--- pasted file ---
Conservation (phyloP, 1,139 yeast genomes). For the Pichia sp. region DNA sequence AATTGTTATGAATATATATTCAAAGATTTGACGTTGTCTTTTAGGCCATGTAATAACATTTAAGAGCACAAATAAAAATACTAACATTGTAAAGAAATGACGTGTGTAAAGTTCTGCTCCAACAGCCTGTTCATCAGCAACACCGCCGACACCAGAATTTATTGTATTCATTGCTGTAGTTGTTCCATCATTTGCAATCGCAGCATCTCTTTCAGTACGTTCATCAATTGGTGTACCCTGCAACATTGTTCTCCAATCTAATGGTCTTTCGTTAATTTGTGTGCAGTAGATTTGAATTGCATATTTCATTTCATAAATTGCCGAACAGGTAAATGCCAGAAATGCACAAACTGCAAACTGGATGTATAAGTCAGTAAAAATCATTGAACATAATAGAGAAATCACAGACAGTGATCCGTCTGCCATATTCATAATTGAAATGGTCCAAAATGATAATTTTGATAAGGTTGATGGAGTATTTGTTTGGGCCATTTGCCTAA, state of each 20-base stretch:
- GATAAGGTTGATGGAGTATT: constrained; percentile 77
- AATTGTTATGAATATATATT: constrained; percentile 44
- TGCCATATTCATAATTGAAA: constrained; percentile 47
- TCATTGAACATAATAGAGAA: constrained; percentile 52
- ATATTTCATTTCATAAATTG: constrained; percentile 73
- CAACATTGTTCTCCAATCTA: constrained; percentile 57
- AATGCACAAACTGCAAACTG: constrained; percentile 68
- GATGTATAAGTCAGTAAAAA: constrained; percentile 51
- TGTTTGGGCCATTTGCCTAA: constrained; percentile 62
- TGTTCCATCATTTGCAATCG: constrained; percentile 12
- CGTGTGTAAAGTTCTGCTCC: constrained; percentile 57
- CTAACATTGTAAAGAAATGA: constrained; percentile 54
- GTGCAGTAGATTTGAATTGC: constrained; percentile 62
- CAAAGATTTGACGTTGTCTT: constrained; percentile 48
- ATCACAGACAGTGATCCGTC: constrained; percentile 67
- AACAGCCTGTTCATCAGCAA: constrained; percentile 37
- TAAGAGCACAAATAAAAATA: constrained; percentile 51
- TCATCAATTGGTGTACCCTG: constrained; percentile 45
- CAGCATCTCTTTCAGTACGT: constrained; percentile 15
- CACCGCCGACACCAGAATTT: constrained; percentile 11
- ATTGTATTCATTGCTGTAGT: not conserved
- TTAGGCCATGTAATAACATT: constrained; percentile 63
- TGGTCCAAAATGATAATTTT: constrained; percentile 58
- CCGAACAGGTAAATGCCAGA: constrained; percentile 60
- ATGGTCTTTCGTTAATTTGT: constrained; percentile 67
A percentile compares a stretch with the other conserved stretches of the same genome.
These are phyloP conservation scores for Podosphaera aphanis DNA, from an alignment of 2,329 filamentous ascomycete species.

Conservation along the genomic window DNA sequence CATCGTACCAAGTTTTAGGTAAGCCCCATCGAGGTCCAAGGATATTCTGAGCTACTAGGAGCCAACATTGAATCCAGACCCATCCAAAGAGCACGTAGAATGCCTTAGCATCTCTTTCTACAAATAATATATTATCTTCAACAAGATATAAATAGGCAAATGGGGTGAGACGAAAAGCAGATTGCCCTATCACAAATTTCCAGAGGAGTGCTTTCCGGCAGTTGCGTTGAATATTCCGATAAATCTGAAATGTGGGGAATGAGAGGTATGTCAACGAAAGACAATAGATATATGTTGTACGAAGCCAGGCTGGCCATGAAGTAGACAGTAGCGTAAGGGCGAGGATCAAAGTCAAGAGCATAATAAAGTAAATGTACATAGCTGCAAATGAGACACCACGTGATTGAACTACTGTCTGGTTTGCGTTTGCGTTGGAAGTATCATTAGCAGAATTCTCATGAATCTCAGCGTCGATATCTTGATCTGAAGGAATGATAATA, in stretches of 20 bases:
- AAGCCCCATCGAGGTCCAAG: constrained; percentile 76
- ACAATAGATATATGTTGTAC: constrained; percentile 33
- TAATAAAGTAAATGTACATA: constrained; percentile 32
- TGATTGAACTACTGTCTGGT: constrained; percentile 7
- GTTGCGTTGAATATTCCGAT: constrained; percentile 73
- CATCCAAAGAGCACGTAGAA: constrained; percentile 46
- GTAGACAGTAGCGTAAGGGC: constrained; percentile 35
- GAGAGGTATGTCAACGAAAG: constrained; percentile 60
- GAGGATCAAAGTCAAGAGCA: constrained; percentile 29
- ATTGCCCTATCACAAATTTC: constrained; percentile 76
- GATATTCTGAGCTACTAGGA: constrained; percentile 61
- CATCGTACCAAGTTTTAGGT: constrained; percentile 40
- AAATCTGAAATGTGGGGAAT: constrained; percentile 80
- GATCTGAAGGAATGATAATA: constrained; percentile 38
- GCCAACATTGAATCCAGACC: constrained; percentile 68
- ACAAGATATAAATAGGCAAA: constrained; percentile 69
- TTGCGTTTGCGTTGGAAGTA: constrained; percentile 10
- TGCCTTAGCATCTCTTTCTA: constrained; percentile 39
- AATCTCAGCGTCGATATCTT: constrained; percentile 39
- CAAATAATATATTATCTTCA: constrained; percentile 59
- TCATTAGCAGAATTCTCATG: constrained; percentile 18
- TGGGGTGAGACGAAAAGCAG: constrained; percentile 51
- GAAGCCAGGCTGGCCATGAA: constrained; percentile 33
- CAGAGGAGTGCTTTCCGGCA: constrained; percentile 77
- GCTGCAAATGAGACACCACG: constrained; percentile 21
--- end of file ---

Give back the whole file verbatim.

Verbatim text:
Conservation (phyloP, 1,139 yeast genomes). For the Pichia sp. region DNA sequence AATTGTTATGAATATATATTCAAAGATTTGACGTTGTCTTTTAGGCCATGTAATAACATTTAAGAGCACAAATAAAAATACTAACATTGTAAAGAAATGACGTGTGTAAAGTTCTGCTCCAACAGCCTGTTCATCAGCAACACCGCCGACACCAGAATTTATTGTATTCATTGCTGTAGTTGTTCCATCATTTGCAATCGCAGCATCTCTTTCAGTACGTTCATCAATTGGTGTACCCTGCAACATTGTTCTCCAATCTAATGGTCTTTCGTTAATTTGTGTGCAGTAGATTTGAATTGCATATTTCATTTCATAAATTGCCGAACAGGTAAATGCCAGAAATGCACAAACTGCAAACTGGATGTATAAGTCAGTAAAAATCATTGAACATAATAGAGAAATCACAGACAGTGATCCGTCTGCCATATTCATAATTGAAATGGTCCAAAATGATAATTTTGATAAGGTTGATGGAGTATTTGTTTGGGCCATTTGCCTAA, state of each 20-base stretch:
- GATAAGGTTGATGGAGTATT: constrained; percentile 77
- AATTGTTATGAATATATATT: constrained; percentile 44
- TGCCATATTCATAATTGAAA: constrained; percentile 47
- TCATTGAACATAATAGAGAA: constrained; percentile 52
- ATATTTCATTTCATAAATTG: constrained; percentile 73
- CAACATTGTTCTCCAATCTA: constrained; percentile 57
- AATGCACAAACTGCAAACTG: constrained; percentile 68
- GATGTATAAGTCAGTAAAAA: constrained; percentile 51
- TGTTTGGGCCATTTGCCTAA: constrained; percentile 62
- TGTTCCATCATTTGCAATCG: constrained; percentile 12
- CGTGTGTAAAGTTCTGCTCC: constrained; percentile 57
- CTAACATTGTAAAGAAATGA: constrained; percentile 54
- GTGCAGTAGATTTGAATTGC: constrained; percentile 62
- CAAAGATTTGACGTTGTCTT: constrained; percentile 48
- ATCACAGACAGTGATCCGTC: constrained; percentile 67
- AACAGCCTGTTCATCAGCAA: constrained; percentile 37
- TAAGAGCACAAATAAAAATA: constrained; percentile 51
- TCATCAATTGGTGTACCCTG: constrained; percentile 45
- CAGCATCTCTTTCAGTACGT: constrained; percentile 15
- CACCGCCGACACCAGAATTT: constrained; percentile 11
- ATTGTATTCATTGCTGTAGT: not conserved
- TTAGGCCATGTAATAACATT: constrained; percentile 63
- TGGTCCAAAATGATAATTTT: constrained; percentile 58
- CCGAACAGGTAAATGCCAGA: constrained; percentile 60
- ATGGTCTTTCGTTAATTTGT: constrained; percentile 67
A percentile compares a stretch with the other conserved stretches of the same genome.
These are phyloP conservation scores for Podosphaera aphanis DNA, from an alignment of 2,329 filamentous ascomycete species.

Conservation along the genomic window DNA sequence CATCGTACCAAGTTTTAGGTAAGCCCCATCGAGGTCCAAGGATATTCTGAGCTACTAGGAGCCAACATTGAATCCAGACCCATCCAAAGAGCACGTAGAATGCCTTAGCATCTCTTTCTACAAATAATATATTATCTTCAACAAGATATAAATAGGCAAATGGGGTGAGACGAAAAGCAGATTGCCCTATCACAAATTTCCAGAGGAGTGCTTTCCGGCAGTTGCGTTGAATATTCCGATAAATCTGAAATGTGGGGAATGAGAGGTATGTCAACGAAAGACAATAGATATATGTTGTACGAAGCCAGGCTGGCCATGAAGTAGACAGTAGCGTAAGGGCGAGGATCAAAGTCAAGAGCATAATAAAGTAAATGTACATAGCTGCAAATGAGACACCACGTGATTGAACTACTGTCTGGTTTGCGTTTGCGTTGGAAGTATCATTAGCAGAATTCTCATGAATCTCAGCGTCGATATCTTGATCTGAAGGAATGATAATA, in stretches of 20 bases:
- AAGCCCCATCGAGGTCCAAG: constrained; percentile 76
- ACAATAGATATATGTTGTAC: constrained; percentile 33
- TAATAAAGTAAATGTACATA: constrained; percentile 32
- TGATTGAACTACTGTCTGGT: constrained; percentile 7
- GTTGCGTTGAATATTCCGAT: constrained; percentile 73
- CATCCAAAGAGCACGTAGAA: constrained; percentile 46
- GTAGACAGTAGCGTAAGGGC: constrained; percentile 35
- GAGAGGTATGTCAACGAAAG: constrained; percentile 60
- GAGGATCAAAGTCAAGAGCA: constrained; percentile 29
- ATTGCCCTATCACAAATTTC: constrained; percentile 76
- GATATTCTGAGCTACTAGGA: constrained; percentile 61
- CATCGTACCAAGTTTTAGGT: constrained; percentile 40
- AAATCTGAAATGTGGGGAAT: constrained; percentile 80
- GATCTGAAGGAATGATAATA: constrained; percentile 38
- GCCAACATTGAATCCAGACC: constrained; percentile 68
- ACAAGATATAAATAGGCAAA: constrained; percentile 69
- TTGCGTTTGCGTTGGAAGTA: constrained; percentile 10
- TGCCTTAGCATCTCTTTCTA: constrained; percentile 39
- AATCTCAGCGTCGATATCTT: constrained; percentile 39
- CAAATAATATATTATCTTCA: constrained; percentile 59
- TCATTAGCAGAATTCTCATG: constrained; percentile 18
- TGGGGTGAGACGAAAAGCAG: constrained; percentile 51
- GAAGCCAGGCTGGCCATGAA: constrained; percentile 33
- CAGAGGAGTGCTTTCCGGCA: constrained; percentile 77
- GCTGCAAATGAGACACCACG: constrained; percentile 21